Thirty years ago this would have been horrifying and I would have aborted the trip and taken them to the hospital. By 2011, when this occured, the Charles – while still not absolutely pristine – was swimmable again.
Some time in the summer of 1974 or ’75, I walked 20 miles along riverside trails beside Pete Seeger, on our way to Croton Point Park for his Hudson River Festival. We were raising money for the sloop Clearwater, Seeger’s co-op sailing vessel that plied the Hudson raising awareness about the plight of the river’s water, flora and fauna. I say ‘we’ but I was just a teenager helping raise a few bucks. Seeger, long-time champion of the Hudson, was walking behind the thousands of others, picking up trash they left behind, and I tagged along.
He was an old man, and I a young one, but he was spry and feisty and tall and had a wonderful resonant speaking voice, as I recall. Up close, he was as impressive as his reputation. The late great Harry Chapin was waiting at the park and entertained us all for a while.
A few years later I sailed on the Clearwater, taking my very young nephew – the same who took an unintentional dip in the Charles some years later – for his first sail. We both got an earful on the various states of the Hudson, dredging up crabs and shrimp along with the occasional piece of trash. He was born a few blocks from the George Washington Bridge, in an apartment my sister has occupied for almost 40 years. I guess the Hudson is pretty deep in my family’s bones.
But here’s the thing: the Hudson is back. The quality of water in the area is now higher than at any point in the last hundred years, according to the NYC Department of Environmental Protection. This in a river where fishing had to be banned in spots, along with eating anything that came out of it.
But there have been recent images of beaver in the Bronx and Hudson rivers, an animal that was hunted wiped out in New York before 1700 for its pelts.
Humpbacks have been spotted coasting upriver in the past few years. This is not a fluke – if you’ll pardon the pun – as some 272 were sighted in 2018. This was unthinkable just a short while ago and even as recently as 2011 only five were seen.
And that’s just the big boys. I, for one, was flabbergasted to learn there are seahorses in the lower river. Seahorses!
The lined seahorse is flourishing, and that means there are tiny shrimp for them to eat, and sea nymphs, and on and on. There are now bald eagles along the central and upper Hudson, and many more sharks than we’re accustomed to are hunting in the estuary. Move over striped bass, the big boys are atop the food chain here now — meaning the Great Whites. That’s likely a good omen, as sharks only go places to hunt and that means fish, and lots of ‘em. There are well over 200 species in the estuary including glass eels, Atlantic sturgeon, several species of catfish, and many others.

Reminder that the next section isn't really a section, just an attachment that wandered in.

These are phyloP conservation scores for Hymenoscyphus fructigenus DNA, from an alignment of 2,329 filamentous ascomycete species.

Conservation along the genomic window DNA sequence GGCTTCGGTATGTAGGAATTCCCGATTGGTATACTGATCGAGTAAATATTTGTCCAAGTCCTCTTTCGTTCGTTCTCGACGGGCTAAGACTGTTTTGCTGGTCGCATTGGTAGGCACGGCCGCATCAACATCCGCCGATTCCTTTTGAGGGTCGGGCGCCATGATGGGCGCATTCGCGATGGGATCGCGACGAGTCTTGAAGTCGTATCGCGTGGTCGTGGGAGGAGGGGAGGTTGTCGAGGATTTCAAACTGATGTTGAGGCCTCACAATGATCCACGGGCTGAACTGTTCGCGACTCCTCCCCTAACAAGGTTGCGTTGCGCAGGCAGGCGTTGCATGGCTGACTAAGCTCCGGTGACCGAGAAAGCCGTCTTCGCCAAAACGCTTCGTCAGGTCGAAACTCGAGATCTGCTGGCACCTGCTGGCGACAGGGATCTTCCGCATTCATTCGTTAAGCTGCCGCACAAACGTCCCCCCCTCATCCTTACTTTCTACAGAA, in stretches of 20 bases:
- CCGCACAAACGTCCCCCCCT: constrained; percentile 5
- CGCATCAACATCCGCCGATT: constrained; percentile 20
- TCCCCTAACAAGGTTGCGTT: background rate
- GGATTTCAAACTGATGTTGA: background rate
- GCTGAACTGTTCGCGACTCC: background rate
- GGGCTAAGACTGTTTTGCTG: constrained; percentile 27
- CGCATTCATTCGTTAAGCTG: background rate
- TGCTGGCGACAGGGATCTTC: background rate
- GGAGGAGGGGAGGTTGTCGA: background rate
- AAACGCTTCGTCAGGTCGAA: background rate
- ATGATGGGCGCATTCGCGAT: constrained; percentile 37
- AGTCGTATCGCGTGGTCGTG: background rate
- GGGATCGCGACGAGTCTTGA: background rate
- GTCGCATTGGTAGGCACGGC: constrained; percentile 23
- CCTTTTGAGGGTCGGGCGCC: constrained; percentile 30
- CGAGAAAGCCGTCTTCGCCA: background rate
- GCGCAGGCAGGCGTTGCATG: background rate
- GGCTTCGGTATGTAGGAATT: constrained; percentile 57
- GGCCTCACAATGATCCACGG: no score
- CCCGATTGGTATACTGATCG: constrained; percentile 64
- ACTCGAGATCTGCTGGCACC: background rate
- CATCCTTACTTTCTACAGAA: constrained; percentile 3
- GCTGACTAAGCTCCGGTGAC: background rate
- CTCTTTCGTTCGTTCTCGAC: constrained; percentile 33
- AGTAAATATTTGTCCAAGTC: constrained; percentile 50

The lower Hudson, of course, is not truly a river anymore. Below Troy, New York, it’s a tidal estuary, and the brackish mix of salt and fresh makes for variety of animals and plants that would not be found if the water was fresh alone.
Now, we’re not out of the woods on this, and last year another estuary, the Chesapeake, was damaged by runoff of chemicals – specifically nitrogen and phosphorus – from heavy rains, along with debris, receiving only a D grade from the Chesapeake Bay Foundation (CBF).
The good news is, the Bay had been steadily improving for years. At the same time, it points up how easily all this work can be turned on its head. “The Bay’s sustained improvement was reversed in 2018, exposing just how fragile the recovery is,” Will Baker, the president of the CBF, told the Associated Press earlier this year, and the same is clearly true for the Hudson and others. This is not a ‘win’ where we can sit on our thumbs going forward.
But for the moment, let’s enjoy the fact that we’ve made huge strides and more is being done. It may not be just the way the first settlers saw it. But for all practical purposes, the Hudson is back!